Abraham Lincoln's Slave Emancipation Bill


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Civil War Harper's Weekly, July 26, 1862

We have created an online collection of  all the Harper's Weekly newspapers published during the Civil War. This collection is available for your online study and research. These original newspapers give unique perspective on the important people and events of the Civil War.

(Scroll Down to See Entire Page, or Newspaper Thumbnails below will take you to a specific page of interest)


Iron Clads

Iron Clads

McClellan Poem

McClellan Poem

Lincoln's Emancipation Bill

Abraham Lincoln's Slave Emancipation Bill

Battle of Malvern Hill

Battle of Malvern Hill

Battle of Savage's Station

Battle of Savage's Station

John Bull

John Bull Cartoon

Battle of Malvern Hill

Battle of Chickahominy

Battle of Chickahominy

Life in the Army of the Potomac

Army Life in the Army of the Potomac

Battle of Beaver Creak

Battle of Beaver Creak

Bombardment of Vicksburg

Bombardment of Vicksburg



JULY 26, 1862.



(Previous Page) Speaking of the want of striking indications of Union feeling upon the border, he hits the nail in saying: "Men may grow convinced of the folly of secession—may even wish for the victory of the Union; but their hearts must be, after all, with the side for which their kinsmen and friends are fighting.....I am anxious not to convey the impression from my description that I believe in the Southern, or, rather, the Confederate doctrine, of an innate and unconquerable aversion between the Southern and the Northern States. When once the insurrection is suppressed and order is restored, I have little doubt the Southern States will acquiesce in what is inevitable. There is no difference in race, or language, or religion, to keep the two divisions of the Union apart. Whether the difference in domestic institutions may prove an insuperable cause of disunion, I can not say. If it should so prove, the North will suppress or remove this cause before it consents to the separation of North and South. But the time for that is not yet."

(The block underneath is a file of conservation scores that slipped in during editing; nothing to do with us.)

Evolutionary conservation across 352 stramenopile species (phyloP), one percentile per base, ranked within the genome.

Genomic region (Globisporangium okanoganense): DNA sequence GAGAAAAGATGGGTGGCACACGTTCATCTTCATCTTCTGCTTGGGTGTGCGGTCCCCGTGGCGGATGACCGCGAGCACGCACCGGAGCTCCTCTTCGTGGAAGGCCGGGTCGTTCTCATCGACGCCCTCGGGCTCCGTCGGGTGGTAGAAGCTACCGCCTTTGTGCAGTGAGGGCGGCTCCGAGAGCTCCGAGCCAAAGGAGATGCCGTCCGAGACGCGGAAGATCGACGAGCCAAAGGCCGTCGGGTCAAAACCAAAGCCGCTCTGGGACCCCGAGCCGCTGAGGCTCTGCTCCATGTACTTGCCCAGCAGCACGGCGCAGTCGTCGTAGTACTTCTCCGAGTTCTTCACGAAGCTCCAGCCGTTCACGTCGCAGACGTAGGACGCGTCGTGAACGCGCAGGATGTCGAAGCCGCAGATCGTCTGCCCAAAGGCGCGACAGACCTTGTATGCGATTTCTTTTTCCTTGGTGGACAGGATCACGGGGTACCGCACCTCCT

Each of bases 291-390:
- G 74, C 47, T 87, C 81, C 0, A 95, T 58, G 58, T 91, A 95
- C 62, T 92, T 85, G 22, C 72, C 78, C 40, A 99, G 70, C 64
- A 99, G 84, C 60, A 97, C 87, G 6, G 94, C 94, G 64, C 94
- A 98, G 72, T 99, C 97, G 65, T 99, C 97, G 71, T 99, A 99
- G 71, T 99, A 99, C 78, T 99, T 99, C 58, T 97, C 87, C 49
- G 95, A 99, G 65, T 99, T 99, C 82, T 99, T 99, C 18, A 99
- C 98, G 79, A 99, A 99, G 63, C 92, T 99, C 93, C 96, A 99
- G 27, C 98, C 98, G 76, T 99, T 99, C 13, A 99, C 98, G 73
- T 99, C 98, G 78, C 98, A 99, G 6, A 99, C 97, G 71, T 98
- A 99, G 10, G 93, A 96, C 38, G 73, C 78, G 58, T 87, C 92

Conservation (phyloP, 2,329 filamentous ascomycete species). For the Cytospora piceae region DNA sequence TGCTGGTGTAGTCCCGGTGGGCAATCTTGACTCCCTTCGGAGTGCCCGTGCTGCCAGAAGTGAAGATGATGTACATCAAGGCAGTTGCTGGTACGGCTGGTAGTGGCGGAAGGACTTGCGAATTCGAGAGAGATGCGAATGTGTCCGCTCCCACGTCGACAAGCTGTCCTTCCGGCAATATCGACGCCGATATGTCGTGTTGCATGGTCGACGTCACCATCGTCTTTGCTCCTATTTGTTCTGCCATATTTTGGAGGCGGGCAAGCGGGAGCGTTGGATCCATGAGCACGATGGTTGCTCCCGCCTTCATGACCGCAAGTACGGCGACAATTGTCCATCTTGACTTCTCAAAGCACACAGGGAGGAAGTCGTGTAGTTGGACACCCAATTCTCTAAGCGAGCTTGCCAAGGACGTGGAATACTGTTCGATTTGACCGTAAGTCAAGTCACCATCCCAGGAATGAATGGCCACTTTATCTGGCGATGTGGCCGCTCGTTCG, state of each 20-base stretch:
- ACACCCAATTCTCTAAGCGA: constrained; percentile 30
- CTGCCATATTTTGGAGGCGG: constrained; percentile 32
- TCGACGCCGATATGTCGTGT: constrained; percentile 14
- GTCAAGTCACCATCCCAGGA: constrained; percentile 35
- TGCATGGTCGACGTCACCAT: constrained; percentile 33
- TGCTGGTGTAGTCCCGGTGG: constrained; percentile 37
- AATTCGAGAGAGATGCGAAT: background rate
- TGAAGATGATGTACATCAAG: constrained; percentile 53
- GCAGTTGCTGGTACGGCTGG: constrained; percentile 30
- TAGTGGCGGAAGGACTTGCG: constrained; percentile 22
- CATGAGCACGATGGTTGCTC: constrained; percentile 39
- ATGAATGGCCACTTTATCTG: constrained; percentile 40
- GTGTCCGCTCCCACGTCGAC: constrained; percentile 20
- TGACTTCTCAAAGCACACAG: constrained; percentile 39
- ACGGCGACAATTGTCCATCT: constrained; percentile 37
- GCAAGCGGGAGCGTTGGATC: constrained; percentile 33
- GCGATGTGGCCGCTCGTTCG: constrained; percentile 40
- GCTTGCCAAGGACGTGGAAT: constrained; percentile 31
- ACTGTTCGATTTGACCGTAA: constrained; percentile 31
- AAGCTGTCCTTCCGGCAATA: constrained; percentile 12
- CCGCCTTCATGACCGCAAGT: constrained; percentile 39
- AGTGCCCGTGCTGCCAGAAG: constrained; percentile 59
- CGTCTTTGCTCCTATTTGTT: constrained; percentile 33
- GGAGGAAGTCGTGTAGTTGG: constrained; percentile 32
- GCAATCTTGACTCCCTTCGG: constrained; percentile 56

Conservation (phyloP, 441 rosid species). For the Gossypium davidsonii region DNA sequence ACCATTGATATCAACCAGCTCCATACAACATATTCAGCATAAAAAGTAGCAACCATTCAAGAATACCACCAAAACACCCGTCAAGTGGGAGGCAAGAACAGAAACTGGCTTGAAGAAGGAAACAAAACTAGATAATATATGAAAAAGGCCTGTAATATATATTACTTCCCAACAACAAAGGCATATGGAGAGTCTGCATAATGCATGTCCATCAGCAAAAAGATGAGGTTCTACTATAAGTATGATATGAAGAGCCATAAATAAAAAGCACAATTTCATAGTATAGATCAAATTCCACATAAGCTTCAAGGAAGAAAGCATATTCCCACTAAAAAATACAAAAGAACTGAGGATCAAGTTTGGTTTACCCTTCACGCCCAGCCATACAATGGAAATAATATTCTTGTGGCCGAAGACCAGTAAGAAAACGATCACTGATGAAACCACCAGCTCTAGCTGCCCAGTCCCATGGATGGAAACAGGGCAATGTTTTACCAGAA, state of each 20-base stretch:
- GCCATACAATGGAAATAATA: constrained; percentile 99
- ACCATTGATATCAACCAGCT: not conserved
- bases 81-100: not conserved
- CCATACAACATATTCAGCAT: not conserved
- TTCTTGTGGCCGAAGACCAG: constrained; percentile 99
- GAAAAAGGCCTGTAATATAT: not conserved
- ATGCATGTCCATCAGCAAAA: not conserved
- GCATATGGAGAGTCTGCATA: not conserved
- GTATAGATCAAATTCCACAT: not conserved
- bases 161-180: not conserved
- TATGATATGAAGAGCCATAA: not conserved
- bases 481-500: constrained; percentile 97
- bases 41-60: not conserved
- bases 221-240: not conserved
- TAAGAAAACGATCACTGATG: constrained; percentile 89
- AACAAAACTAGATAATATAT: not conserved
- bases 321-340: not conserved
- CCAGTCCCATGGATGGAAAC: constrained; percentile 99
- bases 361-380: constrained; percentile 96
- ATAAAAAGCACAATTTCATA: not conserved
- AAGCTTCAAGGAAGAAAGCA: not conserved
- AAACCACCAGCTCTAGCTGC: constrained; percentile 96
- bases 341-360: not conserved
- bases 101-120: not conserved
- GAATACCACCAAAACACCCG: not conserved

This paper was written just after the battle of Pittsburg Landing, and when it was possible, or, as he says, "still on the cards," that Beauregard would defeat us at Corinth; but Mr. Dicey remarks: "It is easy enough for a spectator in the Northern States to see that the Confederates are fighting a losing fight, and that even a return of fortune to their arms would only somewhat prolong a now hopeless struggle."